In the 1990s, comics saw a spike in how muscular the characters became. Batman, for example, morphed from the diminutive figure portrayed by Adam West into a hulking warrior donning chiseled body armor. When I ask my students which superhero is the most masculine, Batman’s name comes up more often than Superman. Perhaps this is because he is a mortal man yet manages to survive perilous falls and brutal beatings without suffering lasting effects. Contrast this with Batgirl, who was paralyzed after being shot through the spine by Batman’s arch nemesis, the Joker.
The juxtaposition of Batman’s invincibility and Batgirl’s frailty is consistent with an obsession with overt male strength that dominated the 90s. This preoccupation with physical stature, which was punctuated so perfectly by steroid scandals in pro sports, is thought by many to have been a reaction to third-wave feminism, one of the most influential gender movements in history.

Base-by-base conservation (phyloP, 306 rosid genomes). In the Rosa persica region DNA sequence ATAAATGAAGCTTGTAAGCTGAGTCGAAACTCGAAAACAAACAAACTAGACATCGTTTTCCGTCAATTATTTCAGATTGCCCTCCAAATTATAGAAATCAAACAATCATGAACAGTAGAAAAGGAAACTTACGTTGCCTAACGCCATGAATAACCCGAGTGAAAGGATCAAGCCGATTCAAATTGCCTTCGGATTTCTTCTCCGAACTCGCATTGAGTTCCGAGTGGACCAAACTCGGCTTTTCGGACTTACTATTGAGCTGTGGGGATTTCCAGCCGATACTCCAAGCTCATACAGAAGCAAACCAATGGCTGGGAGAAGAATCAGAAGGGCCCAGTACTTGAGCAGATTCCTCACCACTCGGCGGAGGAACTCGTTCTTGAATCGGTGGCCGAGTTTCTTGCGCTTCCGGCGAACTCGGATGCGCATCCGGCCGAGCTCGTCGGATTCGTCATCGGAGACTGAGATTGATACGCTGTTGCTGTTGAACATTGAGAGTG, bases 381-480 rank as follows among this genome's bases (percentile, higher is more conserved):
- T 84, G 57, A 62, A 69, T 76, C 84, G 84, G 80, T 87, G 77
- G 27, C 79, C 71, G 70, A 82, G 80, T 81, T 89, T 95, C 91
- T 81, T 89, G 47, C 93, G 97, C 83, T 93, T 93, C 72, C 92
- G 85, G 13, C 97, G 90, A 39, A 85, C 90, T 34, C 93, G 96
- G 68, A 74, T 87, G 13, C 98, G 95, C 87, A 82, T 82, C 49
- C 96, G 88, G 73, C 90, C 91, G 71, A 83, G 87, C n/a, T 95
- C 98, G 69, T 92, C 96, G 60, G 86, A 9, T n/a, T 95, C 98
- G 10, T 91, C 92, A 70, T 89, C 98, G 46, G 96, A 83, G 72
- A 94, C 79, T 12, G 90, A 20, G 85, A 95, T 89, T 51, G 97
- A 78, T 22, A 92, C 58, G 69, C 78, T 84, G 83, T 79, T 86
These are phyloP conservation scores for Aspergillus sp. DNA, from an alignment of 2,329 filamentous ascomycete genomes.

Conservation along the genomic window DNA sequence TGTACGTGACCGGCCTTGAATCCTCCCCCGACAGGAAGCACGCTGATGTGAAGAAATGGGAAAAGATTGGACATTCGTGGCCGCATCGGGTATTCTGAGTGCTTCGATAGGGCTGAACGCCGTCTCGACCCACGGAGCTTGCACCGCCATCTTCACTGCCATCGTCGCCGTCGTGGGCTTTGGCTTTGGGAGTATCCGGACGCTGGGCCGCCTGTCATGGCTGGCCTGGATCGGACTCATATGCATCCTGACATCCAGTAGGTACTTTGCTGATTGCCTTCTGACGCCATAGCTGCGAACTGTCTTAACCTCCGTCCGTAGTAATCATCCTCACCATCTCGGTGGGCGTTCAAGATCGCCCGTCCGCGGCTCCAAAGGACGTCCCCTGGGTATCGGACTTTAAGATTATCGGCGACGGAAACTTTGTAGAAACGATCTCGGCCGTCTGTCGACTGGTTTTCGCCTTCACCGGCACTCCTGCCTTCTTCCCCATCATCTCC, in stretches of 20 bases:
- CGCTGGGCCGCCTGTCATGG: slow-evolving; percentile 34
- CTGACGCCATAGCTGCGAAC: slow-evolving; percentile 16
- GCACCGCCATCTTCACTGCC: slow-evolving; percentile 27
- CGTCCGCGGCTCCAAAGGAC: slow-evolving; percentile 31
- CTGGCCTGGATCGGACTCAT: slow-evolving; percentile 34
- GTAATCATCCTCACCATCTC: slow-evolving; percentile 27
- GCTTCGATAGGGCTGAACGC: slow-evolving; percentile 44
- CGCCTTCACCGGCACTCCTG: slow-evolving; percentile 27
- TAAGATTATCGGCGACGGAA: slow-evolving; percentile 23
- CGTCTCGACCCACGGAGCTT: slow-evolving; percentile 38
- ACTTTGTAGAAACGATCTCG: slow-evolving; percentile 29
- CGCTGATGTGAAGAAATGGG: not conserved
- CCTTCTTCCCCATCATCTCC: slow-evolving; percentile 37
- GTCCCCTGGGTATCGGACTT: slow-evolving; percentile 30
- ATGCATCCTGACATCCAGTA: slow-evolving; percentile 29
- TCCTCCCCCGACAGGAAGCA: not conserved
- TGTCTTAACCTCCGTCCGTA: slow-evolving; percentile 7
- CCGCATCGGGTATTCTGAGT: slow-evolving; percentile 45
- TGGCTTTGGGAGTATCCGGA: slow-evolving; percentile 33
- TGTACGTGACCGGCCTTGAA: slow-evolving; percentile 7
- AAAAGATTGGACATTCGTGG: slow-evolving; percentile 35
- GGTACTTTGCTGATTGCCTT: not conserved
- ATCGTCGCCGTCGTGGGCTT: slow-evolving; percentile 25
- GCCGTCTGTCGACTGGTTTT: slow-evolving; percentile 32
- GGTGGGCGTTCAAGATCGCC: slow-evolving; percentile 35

This is seemingly a prelude to Blanch teaching a month-long course entitled Gender Through Comic Books online later this year; that course will feature interviews with Mark Waid and Brian K. Vaughan, amongst others, and may very well be worth enrolling in.